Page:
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Majority of Ghanaians believe MMDAs performed ‘very or fairly badly’ – CDD Report



A report by the Centre for Democratic Development (CDD-Ghana) has revealed that majority of Ghanaians believe Metropolitan, Municipal and District Chief Executives (MMDAs) have for the past five years performed “very or fairly badly” in a number functions.

The functions include ensuring transparency and openness in the affairs of the Assembly (75%), responding to development challenges of communities of time (75%) and soliciting inputs from community members into annual district development plans (78%).

According to the report, overwhelming majority of Ghanaians consider MMDAs as lacking financial accountability and efficiency in the usage of the district assembly common fund (DACF) and internally generated revenue (IGR). A huge majority of citizens say they never had explanations from their MMDAs on how DACF was spent (88%), how it was used to address key issues in the district (87%), how local taxes, rates, fees and fines were spent (88%) nor used to tackle development needs of the district (87%).

The report added that half, 50%, of all Ghanaian adults want the 1992 Constitution amended to empower citizens to elect all local government representatives, including the one-third appointed by the president.

However, the report added, a sizeable minority (43%) want the status quo maintained.

Close to seven in every 10 Ghanaians prefer non-partisan election format for the selection of local government representatives (including the one-third appointees) to ensure citizens’ participation and selection of competent person (13%); reduce political interference (11%); and bring solutions to community problems (11%).


“Ghanaians are nearly equally divided in their opinions on whether the current system of electing assembly members is really non-partisan.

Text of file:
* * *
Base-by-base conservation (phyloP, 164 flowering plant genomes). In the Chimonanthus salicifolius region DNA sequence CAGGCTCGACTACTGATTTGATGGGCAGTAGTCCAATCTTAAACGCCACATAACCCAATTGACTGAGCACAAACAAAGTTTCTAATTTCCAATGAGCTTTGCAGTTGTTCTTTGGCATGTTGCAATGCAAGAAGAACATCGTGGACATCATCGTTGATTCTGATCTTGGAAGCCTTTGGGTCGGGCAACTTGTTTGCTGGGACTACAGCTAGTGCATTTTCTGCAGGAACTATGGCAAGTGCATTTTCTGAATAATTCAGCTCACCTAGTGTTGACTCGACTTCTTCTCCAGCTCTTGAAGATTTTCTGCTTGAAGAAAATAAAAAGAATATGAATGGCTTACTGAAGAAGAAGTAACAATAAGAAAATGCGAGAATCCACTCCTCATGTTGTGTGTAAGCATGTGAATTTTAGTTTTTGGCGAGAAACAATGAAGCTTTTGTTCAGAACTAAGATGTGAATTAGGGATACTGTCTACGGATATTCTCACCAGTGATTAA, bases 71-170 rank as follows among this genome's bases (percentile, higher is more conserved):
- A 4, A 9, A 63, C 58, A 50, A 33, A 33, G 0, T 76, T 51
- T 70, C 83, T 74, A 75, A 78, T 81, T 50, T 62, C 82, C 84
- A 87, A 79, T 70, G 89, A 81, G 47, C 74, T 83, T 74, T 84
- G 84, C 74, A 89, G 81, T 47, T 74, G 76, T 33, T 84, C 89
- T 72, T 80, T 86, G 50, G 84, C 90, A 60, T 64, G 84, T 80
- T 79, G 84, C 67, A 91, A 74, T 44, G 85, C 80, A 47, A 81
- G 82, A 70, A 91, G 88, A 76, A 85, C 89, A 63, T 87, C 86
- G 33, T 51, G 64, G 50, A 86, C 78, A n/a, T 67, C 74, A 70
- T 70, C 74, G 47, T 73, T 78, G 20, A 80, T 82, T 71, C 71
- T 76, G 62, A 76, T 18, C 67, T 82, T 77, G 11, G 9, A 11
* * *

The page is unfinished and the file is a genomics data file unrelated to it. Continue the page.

“While almost half (48%) say the current system of electing assembly men/women to MMDAs is non-partisan, about a similar proportion (43%) say the current system is partisan.”

This report comes at a time calls are being made to revisit a move to elect Metropolitan, Municipal and District Chief Executive (MMDCEs) in Ghana.

Mr Gabby Otchere Darko, a leading member of the New Patriotic Party (NPP) said President Nana Addo Dankwa Akufo-Addo intended to have the laws amended in order to make MMDCEs elected as a way of curing the winner takes all problem but some Ghanaians rejected that move,

The former Executive Director of the Danquah Institute said the winner takes all concept in Ghana, from local to national, is not does not help the democracy of Ghana

“It was not for nothing that Akufo-Addo set about to amend the Constitution and have MMDCEs (mayors) elected by the very people they serve. But the opposition had different ideas. The winner takes all, from local to national, is bad for a healthy democracy anywhere in the world.


“Akufo-Addo is not a leader who particularly enjoys wielding the power to appoint or disappoint. He’s slow to reshuffle & even finds the constitutional powers to appoint 1,000s of people tedious a time that could be better spent on getting the work done. But it is what it is,” he said in a tweet reacting to the list of the MMDCEs announced by the Local Government Dan Botwe on Sunday September 19 and some of the agitations that characterized the announcement.

Mr Akufo-Addo in 2019 ordered for the withdrawal of a Bill that was seeking to amend Article 243(1) of the Constitution which allows the President to appoint MMDCEs.

In a national address where he announced the cancellation of the December 17, 2019 referendum that was to decide on an amendment of Article 55 (3) of the Constitution to enable political parties to participate in local level elections, the President also put on hold plans that would also allow for the election of MMDCEs as he promised ahead of the 2016 elections.

“It is with deep regret that I have given instructions to the Minister of Local Government and Rural Development …to abort the process and see to the withdrawal of the Bills for the amendment of the Constitutions both in respect of Article 243 (1) and Article 55 (3).”

Whilst the President attributed the decision to cancel the referendum to the absence of “a durable national consensus” on the matter, he did not explain why the Bill to amend Article 243 (1) was also withdrawn despite the fact that it had seeming bipartisan backing.